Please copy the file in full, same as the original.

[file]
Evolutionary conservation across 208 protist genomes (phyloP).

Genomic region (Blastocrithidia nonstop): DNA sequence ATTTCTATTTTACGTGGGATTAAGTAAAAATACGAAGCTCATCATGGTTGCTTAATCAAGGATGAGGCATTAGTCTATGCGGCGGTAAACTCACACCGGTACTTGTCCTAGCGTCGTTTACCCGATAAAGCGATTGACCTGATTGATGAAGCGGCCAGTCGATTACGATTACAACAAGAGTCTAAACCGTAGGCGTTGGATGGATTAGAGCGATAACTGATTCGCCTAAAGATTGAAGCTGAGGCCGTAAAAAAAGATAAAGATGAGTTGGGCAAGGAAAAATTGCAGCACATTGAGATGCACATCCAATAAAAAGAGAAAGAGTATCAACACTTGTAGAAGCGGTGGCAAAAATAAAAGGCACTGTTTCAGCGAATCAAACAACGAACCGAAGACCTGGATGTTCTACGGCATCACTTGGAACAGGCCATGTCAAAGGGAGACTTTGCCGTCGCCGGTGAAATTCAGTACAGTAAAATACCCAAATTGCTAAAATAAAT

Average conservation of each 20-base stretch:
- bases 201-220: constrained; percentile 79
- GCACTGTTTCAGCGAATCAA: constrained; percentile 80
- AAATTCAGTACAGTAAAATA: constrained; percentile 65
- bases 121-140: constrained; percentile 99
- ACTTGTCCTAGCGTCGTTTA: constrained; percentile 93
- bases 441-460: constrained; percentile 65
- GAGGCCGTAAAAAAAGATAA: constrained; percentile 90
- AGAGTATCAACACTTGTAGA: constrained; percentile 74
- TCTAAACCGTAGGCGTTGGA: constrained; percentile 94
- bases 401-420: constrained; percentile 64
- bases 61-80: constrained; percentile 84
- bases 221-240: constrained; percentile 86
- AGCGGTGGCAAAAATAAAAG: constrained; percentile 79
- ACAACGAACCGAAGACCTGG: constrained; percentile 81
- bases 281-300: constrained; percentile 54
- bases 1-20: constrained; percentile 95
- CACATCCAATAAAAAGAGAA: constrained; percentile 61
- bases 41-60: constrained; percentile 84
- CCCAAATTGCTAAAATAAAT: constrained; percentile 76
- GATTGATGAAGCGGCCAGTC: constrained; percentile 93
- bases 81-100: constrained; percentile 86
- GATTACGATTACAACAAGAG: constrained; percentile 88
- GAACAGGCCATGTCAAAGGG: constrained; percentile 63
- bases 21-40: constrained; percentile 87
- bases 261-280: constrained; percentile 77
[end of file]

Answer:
Evolutionary conservation across 208 protist genomes (phyloP).

Genomic region (Blastocrithidia nonstop): DNA sequence ATTTCTATTTTACGTGGGATTAAGTAAAAATACGAAGCTCATCATGGTTGCTTAATCAAGGATGAGGCATTAGTCTATGCGGCGGTAAACTCACACCGGTACTTGTCCTAGCGTCGTTTACCCGATAAAGCGATTGACCTGATTGATGAAGCGGCCAGTCGATTACGATTACAACAAGAGTCTAAACCGTAGGCGTTGGATGGATTAGAGCGATAACTGATTCGCCTAAAGATTGAAGCTGAGGCCGTAAAAAAAGATAAAGATGAGTTGGGCAAGGAAAAATTGCAGCACATTGAGATGCACATCCAATAAAAAGAGAAAGAGTATCAACACTTGTAGAAGCGGTGGCAAAAATAAAAGGCACTGTTTCAGCGAATCAAACAACGAACCGAAGACCTGGATGTTCTACGGCATCACTTGGAACAGGCCATGTCAAAGGGAGACTTTGCCGTCGCCGGTGAAATTCAGTACAGTAAAATACCCAAATTGCTAAAATAAAT

Average conservation of each 20-base stretch:
- bases 201-220: constrained; percentile 79
- GCACTGTTTCAGCGAATCAA: constrained; percentile 80
- AAATTCAGTACAGTAAAATA: constrained; percentile 65
- bases 121-140: constrained; percentile 99
- ACTTGTCCTAGCGTCGTTTA: constrained; percentile 93
- bases 441-460: constrained; percentile 65
- GAGGCCGTAAAAAAAGATAA: constrained; percentile 90
- AGAGTATCAACACTTGTAGA: constrained; percentile 74
- TCTAAACCGTAGGCGTTGGA: constrained; percentile 94
- bases 401-420: constrained; percentile 64
- bases 61-80: constrained; percentile 84
- bases 221-240: constrained; percentile 86
- AGCGGTGGCAAAAATAAAAG: constrained; percentile 79
- ACAACGAACCGAAGACCTGG: constrained; percentile 81
- bases 281-300: constrained; percentile 54
- bases 1-20: constrained; percentile 95
- CACATCCAATAAAAAGAGAA: constrained; percentile 61
- bases 41-60: constrained; percentile 84
- CCCAAATTGCTAAAATAAAT: constrained; percentile 76
- GATTGATGAAGCGGCCAGTC: constrained; percentile 93
- bases 81-100: constrained; percentile 86
- GATTACGATTACAACAAGAG: constrained; percentile 88
- GAACAGGCCATGTCAAAGGG: constrained; percentile 63
- bases 21-40: constrained; percentile 87
- bases 261-280: constrained; percentile 77